At their core, smart thermostats can learn about when you’re coming and going and adjust the temperature automatically. Over time, however, smart thermostats have leveraged their intelligence to do some interesting things well beyond that basic mission. Let’s dig into some of the more obscure features we’re seeing in the latest smart thermostats. Who knows? Maybe you’ll learn something you didn’t know your own smart thermostat could do.
Adjust for sun exposure
If your thermostat is exposed to sunlight, it can skew the ambient temperature reading. The little spot the thermostat inhabits could be a fair bit warmer than the rest of the home. This means either heating could be prevented from turning on automatically, cooling will be prematurely activated, or the overall data on your home’s heating and cooling status will be inaccurate.
Some manufacturers, like Nest, have built in a feature that counteracts this artificial spike in temperature reading. Since many smart thermostats have light sensors to automatically adjust the display brightness, they can also be used to see if there’s an overlap between when brightness increases and when an abnormal spike in temperature is read. Once it figures out how much the temperature increases in that span of time, it can automatically reduce the reading to get something more accurate for the rest of the house.
Talk to voice assistants
It’s considered a baseline feature to be able to use your phone or smart speaker to control your smart thermostat. This way you can say, “Hey Google, turn up the heat in the living room” or “Alexa, turn off the air conditioning”.
The newest smart thermostats have speakers and microphones installed right in them so that the thermostat becomes a smart speaker in and of itself. This opens up a whole bunch of possibilities. One of them is the ability to issue voice commands directly to your smart thermostat. Ecobee’s fifth-generation smart thermostat has exactly this feature. It started with the ability to take Alexa commands, and then added Siri support later on. It’s a welcome mash-up of smart home features, since they fit so sensibly together.
Of course, smart speakers aren’t just useful for taking commands. Thanks to their connection to your home’s Wi-Fi network, you can stream music from Spotify and other streaming services through some smart thermostats as well. The utility of this will vary by the size of the room and the quality of the speaker. In a best-case scenario, a thermostat with a built-in speaker avoids the purchase of an entirely separate smart speaker.
Use a smart camera as a remote sensor
Companies that are making smart thermostats have branched out into other connected home devices as well. A popular category here is smart cameras. Since smart thermostats lean heavily on presence detection, having a few more data points to work with is certainly helpful. As a baseline, smart thermostats tend to use a mobile app and a motion detector on the thermostat to figure out if anyone’s home, but a smart camera can pick up anyone else who falls between those cracks. Once a smart camera detects someone is home, it can inform the thermostat and kick in heating or cooling as needed.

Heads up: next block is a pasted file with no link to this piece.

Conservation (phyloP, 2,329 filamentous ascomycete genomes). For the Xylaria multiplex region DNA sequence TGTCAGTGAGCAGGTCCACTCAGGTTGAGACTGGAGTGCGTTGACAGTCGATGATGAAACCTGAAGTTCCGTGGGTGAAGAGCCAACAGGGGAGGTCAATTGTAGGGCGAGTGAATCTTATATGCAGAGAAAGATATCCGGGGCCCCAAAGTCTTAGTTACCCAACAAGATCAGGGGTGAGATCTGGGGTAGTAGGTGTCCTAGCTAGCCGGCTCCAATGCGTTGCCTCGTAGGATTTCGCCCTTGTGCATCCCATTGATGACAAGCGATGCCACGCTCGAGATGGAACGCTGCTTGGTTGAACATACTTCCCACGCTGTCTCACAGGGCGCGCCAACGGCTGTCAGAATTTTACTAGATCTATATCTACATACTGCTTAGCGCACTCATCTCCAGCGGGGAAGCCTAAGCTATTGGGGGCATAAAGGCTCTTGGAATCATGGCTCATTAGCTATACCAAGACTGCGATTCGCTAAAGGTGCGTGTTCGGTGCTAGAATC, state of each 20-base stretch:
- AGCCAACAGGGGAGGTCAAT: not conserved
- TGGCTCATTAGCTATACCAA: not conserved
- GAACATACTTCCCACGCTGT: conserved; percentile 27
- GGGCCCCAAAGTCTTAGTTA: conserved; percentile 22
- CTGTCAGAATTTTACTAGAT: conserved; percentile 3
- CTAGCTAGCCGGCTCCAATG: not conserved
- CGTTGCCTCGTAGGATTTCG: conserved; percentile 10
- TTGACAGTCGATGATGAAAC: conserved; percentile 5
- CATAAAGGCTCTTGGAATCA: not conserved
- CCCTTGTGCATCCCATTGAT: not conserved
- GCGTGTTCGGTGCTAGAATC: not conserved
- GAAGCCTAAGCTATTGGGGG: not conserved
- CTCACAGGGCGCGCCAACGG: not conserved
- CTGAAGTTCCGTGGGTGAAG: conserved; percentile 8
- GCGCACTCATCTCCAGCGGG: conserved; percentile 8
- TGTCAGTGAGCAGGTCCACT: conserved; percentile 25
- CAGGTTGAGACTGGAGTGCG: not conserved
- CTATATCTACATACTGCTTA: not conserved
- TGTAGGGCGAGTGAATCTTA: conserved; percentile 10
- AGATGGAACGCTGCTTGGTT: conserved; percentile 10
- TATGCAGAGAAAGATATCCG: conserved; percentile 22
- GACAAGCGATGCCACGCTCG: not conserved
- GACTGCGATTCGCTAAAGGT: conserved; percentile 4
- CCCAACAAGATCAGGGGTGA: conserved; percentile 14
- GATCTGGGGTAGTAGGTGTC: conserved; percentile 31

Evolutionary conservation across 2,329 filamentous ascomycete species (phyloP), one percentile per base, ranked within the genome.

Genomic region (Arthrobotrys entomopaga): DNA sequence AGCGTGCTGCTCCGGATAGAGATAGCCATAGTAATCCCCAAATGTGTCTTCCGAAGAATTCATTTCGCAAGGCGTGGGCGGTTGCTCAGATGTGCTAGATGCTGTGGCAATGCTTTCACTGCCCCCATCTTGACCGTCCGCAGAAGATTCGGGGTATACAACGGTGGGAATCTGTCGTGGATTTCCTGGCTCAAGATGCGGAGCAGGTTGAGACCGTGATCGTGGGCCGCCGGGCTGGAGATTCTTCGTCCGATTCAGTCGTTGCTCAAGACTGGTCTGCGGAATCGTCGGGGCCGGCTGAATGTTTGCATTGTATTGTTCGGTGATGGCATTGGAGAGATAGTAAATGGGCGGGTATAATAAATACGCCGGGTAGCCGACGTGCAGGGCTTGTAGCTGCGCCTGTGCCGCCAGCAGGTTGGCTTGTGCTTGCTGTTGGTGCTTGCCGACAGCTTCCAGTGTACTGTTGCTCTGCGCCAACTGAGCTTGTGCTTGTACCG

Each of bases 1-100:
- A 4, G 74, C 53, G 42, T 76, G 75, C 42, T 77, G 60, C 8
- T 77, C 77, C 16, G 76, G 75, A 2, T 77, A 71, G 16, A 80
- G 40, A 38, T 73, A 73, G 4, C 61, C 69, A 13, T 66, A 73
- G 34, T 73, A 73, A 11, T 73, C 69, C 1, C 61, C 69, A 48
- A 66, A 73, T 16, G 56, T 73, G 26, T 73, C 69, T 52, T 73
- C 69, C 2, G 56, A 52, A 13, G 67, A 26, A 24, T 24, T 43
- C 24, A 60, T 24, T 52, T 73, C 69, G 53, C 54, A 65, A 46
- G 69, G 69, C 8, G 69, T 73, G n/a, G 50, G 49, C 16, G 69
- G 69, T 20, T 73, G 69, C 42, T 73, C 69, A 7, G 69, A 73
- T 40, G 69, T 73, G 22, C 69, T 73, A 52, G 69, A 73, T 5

Create energy reports
Heating and cooling is a huge part of a home’s energy costs. By automating adjustments so it’s only active when folks are home, a smart thermostat can save you a few bucks on your monthly bill. If you want to get into the gritty details, smart thermostats often have the ability to generate a full report on energy usage. This lets you break down what’s happening every hour of the day and figure out where your biggest heating and cooling expenses are coming from.
Connect to your fitness tracker
Some of the biggest convenience of a smart thermostat is its ability to sync with your activity, so for example, the house is comfortable and warm by the time you get home from work, rather than just starting to warm up. By pairing your smart thermostat with a fitness tracker, it’s easier to ensure your home is comfortable when you wake up. Fitness trackers keep close tabs on your sleep schedule, which can not only build an accurate model for your usual wake times, but also predict outliers. That way your smart thermostat can stay dormant while you’re sleeping off a late Friday night.
Arm your security system
If you forget to arm your security system, your smart thermostat can do it for you. Since it already knows when you’re away from home, some smart thermostats — like the Nest — can automatically arm your Nest Cam and Nest Protect thanks to its easy integration. In this way, your smart thermostat can protect more than just your energy bill.
- The best smart home security products at CES 2022
- Can we power the smart home with ambient radio waves?
- The best pet tech products from CES 2022
- Renpho teams up with MyFitnessPal to make smart tracking that much easier
- HomeValet launches the Smart Box, a secure container for all your deliveries